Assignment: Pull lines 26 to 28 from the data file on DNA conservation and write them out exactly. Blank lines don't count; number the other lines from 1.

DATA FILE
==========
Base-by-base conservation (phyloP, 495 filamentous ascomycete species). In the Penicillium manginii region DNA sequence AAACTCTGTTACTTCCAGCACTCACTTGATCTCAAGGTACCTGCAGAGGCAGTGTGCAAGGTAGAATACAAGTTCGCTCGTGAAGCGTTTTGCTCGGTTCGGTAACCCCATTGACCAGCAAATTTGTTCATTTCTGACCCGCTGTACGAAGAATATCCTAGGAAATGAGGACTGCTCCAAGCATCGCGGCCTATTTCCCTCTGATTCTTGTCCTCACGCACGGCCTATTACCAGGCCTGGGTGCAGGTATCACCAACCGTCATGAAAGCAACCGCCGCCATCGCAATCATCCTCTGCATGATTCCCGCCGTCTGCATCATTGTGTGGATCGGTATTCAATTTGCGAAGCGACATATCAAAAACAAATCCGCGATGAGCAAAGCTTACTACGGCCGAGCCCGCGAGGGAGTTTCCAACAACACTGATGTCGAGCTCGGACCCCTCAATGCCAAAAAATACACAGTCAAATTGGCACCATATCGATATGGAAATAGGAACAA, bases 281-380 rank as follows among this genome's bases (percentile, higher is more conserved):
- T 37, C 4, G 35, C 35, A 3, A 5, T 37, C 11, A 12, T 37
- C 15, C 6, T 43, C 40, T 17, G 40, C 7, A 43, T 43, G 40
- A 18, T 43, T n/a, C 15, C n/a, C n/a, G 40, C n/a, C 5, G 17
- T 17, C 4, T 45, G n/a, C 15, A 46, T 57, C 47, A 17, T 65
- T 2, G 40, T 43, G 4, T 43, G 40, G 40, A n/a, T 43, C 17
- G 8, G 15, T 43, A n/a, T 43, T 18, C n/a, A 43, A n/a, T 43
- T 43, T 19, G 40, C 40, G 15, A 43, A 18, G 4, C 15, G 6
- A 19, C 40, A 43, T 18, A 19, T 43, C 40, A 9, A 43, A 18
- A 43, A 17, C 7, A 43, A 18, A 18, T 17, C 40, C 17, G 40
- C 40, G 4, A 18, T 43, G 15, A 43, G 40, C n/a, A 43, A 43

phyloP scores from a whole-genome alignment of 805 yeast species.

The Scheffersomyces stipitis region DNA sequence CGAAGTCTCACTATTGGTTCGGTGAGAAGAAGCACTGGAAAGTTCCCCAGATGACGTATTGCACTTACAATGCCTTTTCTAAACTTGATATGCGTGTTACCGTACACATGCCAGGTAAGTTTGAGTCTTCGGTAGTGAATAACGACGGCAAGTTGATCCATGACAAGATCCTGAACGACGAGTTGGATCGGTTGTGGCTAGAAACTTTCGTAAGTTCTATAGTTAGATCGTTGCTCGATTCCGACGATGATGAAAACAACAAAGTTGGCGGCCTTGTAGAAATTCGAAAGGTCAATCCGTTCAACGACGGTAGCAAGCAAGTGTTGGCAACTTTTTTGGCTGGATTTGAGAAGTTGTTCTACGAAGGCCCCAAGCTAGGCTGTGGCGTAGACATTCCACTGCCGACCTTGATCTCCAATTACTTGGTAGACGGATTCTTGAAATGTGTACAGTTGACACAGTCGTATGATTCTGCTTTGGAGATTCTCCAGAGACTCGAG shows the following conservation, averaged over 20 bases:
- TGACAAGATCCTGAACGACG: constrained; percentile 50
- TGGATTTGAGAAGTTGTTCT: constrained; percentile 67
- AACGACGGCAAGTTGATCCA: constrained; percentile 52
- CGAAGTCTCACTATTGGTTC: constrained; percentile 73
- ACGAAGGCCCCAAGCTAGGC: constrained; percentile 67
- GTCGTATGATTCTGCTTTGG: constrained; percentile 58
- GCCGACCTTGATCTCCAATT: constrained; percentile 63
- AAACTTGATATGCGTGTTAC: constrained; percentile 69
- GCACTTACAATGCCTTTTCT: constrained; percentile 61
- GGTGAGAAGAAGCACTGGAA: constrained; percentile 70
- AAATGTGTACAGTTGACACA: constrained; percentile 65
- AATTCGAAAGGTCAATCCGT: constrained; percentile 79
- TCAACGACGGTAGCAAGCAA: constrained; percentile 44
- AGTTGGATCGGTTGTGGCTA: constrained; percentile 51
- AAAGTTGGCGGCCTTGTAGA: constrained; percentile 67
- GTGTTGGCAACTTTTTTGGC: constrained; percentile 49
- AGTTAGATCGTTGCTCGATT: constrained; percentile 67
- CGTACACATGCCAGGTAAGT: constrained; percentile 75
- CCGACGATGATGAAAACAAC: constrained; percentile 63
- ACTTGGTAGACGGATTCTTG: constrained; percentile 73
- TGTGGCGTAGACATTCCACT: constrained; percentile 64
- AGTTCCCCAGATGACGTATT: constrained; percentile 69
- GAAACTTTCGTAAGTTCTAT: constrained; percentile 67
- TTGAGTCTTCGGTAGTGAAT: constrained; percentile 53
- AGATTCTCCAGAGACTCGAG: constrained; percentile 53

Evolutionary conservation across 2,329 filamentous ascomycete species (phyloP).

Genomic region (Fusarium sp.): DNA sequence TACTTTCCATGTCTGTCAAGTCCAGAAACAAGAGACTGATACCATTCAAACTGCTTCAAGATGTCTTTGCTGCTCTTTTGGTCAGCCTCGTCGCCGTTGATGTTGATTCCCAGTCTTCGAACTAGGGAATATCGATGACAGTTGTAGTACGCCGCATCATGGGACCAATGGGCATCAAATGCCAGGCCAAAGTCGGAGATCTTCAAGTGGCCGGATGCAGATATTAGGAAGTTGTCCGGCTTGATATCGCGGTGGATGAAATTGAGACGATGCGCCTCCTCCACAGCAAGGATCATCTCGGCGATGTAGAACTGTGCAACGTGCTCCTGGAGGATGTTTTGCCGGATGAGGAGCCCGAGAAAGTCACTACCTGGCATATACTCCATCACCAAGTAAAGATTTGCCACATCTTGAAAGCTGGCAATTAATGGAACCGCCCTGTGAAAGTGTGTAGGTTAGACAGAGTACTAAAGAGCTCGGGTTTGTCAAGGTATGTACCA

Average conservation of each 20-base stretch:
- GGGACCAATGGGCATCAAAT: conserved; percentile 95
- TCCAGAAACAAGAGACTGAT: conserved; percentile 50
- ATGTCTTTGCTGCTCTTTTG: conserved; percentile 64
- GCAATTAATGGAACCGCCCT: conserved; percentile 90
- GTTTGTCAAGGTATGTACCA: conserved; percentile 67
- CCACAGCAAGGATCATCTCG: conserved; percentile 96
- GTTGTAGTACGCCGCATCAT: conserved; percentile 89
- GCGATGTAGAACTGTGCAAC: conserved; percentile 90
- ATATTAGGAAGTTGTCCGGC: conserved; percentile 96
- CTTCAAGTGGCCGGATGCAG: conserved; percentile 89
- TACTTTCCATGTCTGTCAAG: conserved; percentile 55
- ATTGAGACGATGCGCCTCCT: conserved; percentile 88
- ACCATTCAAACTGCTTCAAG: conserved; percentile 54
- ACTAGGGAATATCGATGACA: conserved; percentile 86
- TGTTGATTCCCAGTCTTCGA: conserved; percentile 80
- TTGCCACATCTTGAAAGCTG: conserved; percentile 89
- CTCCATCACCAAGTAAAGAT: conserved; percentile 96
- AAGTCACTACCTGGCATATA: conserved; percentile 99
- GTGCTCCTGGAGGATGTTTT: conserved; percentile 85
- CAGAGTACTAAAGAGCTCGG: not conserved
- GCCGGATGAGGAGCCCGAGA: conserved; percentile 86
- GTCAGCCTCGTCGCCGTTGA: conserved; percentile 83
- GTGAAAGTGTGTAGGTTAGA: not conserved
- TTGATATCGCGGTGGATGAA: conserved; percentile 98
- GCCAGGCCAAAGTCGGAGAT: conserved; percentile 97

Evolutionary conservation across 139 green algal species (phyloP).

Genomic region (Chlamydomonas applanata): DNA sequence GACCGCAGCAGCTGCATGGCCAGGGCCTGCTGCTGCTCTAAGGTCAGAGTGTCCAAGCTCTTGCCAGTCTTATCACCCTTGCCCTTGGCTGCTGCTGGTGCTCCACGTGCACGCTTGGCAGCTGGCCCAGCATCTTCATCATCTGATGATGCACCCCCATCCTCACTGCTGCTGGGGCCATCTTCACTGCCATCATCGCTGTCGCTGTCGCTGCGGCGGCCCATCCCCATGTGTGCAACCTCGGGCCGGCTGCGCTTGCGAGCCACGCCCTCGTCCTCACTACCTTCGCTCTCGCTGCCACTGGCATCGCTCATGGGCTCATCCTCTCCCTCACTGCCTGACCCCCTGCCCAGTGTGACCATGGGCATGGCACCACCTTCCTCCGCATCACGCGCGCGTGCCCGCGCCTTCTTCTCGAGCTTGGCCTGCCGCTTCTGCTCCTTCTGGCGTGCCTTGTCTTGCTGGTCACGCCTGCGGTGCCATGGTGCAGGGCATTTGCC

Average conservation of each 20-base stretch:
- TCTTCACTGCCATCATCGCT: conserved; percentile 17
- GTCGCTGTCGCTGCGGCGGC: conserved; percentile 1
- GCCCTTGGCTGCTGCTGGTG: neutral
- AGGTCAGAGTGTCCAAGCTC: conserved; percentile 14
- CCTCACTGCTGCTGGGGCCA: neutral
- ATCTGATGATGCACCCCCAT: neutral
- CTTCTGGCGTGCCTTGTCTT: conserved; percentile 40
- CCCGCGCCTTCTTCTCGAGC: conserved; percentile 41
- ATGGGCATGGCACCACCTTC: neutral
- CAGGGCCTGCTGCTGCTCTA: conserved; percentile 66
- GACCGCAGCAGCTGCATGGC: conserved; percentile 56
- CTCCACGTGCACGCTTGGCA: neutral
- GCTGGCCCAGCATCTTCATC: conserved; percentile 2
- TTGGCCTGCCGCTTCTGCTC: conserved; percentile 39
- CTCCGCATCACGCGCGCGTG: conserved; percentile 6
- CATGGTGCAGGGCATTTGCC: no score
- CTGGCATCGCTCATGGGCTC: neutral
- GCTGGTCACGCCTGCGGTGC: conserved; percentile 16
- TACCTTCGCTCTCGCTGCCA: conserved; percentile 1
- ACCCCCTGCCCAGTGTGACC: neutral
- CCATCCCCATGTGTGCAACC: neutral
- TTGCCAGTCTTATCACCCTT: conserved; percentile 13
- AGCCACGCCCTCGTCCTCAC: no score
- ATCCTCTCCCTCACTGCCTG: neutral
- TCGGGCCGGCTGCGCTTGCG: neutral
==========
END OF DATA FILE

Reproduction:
- TCAACGACGGTAGCAAGCAA: constrained; percentile 44
- AGTTGGATCGGTTGTGGCTA: constrained; percentile 51
- AAAGTTGGCGGCCTTGTAGA: constrained; percentile 67